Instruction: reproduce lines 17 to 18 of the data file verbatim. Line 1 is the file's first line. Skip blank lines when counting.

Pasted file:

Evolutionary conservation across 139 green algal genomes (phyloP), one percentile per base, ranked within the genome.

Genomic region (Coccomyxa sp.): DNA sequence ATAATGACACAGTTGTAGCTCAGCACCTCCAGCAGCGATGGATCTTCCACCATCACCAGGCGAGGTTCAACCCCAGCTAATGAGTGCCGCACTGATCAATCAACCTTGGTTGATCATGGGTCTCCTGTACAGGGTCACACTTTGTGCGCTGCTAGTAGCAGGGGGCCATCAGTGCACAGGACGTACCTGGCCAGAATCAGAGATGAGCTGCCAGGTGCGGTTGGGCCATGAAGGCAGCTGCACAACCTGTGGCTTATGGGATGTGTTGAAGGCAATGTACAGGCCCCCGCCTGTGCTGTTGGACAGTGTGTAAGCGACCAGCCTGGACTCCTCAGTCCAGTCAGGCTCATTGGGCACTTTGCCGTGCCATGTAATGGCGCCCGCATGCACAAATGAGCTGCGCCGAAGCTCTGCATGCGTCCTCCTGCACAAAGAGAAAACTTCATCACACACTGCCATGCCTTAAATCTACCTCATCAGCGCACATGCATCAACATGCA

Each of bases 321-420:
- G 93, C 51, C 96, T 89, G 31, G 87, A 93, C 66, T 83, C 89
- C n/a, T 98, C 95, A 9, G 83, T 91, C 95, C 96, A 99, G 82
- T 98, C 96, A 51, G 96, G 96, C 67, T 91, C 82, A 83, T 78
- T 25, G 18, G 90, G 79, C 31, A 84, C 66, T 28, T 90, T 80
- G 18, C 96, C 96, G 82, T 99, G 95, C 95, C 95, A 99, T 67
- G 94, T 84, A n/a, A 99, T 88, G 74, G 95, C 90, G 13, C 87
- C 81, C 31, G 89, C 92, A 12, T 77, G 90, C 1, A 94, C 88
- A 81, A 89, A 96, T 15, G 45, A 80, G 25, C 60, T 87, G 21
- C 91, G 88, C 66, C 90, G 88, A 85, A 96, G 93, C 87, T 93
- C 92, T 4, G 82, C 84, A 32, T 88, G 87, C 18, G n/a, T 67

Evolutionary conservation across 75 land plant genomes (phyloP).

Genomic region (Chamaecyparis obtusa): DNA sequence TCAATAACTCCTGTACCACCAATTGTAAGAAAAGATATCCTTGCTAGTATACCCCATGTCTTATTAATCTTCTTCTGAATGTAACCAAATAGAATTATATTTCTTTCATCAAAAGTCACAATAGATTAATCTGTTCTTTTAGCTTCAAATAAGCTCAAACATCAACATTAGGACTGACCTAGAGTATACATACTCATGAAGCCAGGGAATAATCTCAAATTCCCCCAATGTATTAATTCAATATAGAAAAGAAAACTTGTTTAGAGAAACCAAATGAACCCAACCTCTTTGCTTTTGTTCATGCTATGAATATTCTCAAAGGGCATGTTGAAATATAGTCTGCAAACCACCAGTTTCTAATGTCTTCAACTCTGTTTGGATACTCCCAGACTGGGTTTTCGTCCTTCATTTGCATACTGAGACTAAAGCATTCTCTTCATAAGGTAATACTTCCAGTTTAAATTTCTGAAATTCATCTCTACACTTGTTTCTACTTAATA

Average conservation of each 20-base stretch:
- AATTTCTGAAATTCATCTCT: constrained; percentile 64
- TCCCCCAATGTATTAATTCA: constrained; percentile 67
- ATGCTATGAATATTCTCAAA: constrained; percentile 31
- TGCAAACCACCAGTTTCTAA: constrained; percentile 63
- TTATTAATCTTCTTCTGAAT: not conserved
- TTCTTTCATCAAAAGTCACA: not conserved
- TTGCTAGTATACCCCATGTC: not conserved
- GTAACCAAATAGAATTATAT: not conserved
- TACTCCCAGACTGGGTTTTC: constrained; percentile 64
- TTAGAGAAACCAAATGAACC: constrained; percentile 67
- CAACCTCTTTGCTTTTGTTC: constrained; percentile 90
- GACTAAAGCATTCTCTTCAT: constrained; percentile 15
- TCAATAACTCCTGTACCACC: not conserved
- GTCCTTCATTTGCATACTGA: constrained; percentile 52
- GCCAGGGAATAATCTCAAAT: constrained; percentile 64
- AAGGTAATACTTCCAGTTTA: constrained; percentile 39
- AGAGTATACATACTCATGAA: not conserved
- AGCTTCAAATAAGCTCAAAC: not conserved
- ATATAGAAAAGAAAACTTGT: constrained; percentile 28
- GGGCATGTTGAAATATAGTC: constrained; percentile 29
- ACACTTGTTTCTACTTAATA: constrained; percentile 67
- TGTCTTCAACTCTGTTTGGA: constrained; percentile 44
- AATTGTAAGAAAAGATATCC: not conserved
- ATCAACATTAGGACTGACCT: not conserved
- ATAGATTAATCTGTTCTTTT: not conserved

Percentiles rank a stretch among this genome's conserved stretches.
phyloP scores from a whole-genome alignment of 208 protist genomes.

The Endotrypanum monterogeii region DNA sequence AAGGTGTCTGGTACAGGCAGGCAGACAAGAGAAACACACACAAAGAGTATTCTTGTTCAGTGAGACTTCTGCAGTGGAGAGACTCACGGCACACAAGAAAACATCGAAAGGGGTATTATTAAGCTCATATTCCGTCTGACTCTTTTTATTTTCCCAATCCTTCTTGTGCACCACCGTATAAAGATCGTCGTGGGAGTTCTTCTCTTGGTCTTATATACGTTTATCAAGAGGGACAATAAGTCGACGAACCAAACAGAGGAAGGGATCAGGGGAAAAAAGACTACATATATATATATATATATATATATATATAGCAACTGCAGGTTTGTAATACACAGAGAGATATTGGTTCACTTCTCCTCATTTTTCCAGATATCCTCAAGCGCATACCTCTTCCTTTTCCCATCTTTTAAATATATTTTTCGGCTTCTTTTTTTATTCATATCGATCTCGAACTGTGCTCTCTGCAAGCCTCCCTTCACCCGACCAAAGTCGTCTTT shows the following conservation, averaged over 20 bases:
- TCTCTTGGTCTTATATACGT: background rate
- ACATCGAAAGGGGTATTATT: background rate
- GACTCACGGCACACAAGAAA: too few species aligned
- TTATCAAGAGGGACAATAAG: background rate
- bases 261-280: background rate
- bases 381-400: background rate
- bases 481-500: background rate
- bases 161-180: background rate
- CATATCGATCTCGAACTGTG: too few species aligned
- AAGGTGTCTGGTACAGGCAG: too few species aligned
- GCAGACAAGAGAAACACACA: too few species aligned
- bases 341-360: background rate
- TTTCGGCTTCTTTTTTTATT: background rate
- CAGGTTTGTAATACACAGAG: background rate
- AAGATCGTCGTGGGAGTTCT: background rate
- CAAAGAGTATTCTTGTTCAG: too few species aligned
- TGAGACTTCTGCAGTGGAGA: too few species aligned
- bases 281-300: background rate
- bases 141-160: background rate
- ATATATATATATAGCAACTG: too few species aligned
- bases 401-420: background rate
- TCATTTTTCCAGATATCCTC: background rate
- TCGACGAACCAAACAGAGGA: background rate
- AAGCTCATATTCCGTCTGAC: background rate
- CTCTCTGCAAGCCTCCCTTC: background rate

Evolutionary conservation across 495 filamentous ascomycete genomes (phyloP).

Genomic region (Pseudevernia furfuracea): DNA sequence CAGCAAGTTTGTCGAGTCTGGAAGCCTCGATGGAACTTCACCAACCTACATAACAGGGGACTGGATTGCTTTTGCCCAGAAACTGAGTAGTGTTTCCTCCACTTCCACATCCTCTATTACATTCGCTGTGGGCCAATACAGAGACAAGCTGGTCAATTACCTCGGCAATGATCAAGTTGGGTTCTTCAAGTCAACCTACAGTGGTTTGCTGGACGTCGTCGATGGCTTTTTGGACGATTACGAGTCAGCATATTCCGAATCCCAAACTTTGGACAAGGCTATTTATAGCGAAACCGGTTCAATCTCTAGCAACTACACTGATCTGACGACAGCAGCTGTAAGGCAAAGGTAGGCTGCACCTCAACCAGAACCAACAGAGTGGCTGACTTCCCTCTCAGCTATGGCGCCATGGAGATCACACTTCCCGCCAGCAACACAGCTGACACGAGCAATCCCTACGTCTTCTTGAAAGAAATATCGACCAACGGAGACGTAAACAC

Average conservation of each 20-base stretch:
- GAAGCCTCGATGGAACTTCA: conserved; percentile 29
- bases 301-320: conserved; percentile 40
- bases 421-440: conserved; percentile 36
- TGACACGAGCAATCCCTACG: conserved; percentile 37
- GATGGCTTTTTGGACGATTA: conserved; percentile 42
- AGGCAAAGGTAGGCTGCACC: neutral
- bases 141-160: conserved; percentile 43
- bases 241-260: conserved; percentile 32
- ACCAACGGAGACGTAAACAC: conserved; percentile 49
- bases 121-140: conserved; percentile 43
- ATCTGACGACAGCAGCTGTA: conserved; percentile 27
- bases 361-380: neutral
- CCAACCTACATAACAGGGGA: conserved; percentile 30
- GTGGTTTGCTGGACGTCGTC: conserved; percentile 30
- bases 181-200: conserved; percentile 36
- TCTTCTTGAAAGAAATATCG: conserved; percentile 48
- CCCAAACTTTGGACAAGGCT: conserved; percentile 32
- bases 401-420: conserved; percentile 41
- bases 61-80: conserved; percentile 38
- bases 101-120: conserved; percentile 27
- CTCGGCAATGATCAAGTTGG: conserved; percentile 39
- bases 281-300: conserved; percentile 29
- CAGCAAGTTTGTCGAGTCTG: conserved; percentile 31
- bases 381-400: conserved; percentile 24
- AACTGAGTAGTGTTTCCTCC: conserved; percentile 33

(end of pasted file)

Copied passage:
- AATTTCTGAAATTCATCTCT: constrained; percentile 64
- TCCCCCAATGTATTAATTCA: constrained; percentile 67